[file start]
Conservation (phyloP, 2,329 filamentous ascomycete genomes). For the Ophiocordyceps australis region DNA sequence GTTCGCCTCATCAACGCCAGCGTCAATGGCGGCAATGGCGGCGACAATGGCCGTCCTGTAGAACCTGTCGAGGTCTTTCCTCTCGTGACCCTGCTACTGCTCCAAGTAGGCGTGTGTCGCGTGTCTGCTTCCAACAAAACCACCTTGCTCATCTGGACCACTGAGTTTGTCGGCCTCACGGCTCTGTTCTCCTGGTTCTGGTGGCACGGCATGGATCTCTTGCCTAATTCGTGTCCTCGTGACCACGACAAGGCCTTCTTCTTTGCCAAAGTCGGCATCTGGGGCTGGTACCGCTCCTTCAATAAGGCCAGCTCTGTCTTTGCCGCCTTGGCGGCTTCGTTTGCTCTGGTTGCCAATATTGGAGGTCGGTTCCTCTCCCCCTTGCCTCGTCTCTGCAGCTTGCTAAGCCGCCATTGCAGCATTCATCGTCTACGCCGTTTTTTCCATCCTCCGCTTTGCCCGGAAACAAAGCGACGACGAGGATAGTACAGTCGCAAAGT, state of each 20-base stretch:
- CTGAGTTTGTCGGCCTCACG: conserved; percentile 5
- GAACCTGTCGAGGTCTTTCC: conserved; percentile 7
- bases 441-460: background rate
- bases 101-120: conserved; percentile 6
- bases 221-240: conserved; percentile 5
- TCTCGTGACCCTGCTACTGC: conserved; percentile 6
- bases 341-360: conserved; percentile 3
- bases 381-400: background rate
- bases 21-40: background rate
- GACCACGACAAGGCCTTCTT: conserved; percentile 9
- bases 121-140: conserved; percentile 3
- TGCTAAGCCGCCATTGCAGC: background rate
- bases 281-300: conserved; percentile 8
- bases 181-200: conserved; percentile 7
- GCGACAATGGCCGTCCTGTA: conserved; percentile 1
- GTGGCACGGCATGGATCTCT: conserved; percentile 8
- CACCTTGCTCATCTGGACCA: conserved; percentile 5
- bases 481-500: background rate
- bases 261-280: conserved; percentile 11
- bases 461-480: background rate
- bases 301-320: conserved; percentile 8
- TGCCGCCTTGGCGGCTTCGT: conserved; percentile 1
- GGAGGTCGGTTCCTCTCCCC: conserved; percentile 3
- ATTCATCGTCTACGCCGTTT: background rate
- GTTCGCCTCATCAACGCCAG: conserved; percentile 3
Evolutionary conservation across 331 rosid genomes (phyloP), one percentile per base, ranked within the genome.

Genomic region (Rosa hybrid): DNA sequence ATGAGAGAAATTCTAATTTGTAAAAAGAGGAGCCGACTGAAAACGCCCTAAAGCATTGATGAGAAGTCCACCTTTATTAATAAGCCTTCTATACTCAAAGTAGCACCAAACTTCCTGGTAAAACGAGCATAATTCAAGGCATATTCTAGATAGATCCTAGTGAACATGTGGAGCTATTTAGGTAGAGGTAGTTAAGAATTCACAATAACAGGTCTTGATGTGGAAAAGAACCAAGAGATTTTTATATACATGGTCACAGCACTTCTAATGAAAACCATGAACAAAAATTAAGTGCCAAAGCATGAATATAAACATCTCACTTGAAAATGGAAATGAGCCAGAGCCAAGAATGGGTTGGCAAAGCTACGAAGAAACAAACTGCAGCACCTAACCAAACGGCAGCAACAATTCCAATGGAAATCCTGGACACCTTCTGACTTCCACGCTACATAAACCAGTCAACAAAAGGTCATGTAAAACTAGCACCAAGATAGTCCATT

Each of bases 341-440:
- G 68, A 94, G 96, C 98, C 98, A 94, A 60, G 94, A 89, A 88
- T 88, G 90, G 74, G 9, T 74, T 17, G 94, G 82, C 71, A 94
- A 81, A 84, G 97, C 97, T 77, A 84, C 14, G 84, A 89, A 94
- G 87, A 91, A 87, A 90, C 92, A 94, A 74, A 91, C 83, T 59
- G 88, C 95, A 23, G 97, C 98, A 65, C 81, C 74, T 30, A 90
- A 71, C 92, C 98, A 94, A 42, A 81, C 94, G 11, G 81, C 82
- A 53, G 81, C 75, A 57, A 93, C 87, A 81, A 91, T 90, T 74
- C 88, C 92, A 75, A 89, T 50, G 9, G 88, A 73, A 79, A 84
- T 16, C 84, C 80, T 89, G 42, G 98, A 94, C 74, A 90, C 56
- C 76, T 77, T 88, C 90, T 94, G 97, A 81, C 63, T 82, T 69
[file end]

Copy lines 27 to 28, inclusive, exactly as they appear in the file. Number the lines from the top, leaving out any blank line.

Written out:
Evolutionary conservation across 331 rosid genomes (phyloP), one percentile per base, ranked within the genome.

Genomic region (Rosa hybrid): DNA sequence ATGAGAGAAATTCTAATTTGTAAAAAGAGGAGCCGACTGAAAACGCCCTAAAGCATTGATGAGAAGTCCACCTTTATTAATAAGCCTTCTATACTCAAAGTAGCACCAAACTTCCTGGTAAAACGAGCATAATTCAAGGCATATTCTAGATAGATCCTAGTGAACATGTGGAGCTATTTAGGTAGAGGTAGTTAAGAATTCACAATAACAGGTCTTGATGTGGAAAAGAACCAAGAGATTTTTATATACATGGTCACAGCACTTCTAATGAAAACCATGAACAAAAATTAAGTGCCAAAGCATGAATATAAACATCTCACTTGAAAATGGAAATGAGCCAGAGCCAAGAATGGGTTGGCAAAGCTACGAAGAAACAAACTGCAGCACCTAACCAAACGGCAGCAACAATTCCAATGGAAATCCTGGACACCTTCTGACTTCCACGCTACATAAACCAGTCAACAAAAGGTCATGTAAAACTAGCACCAAGATAGTCCATT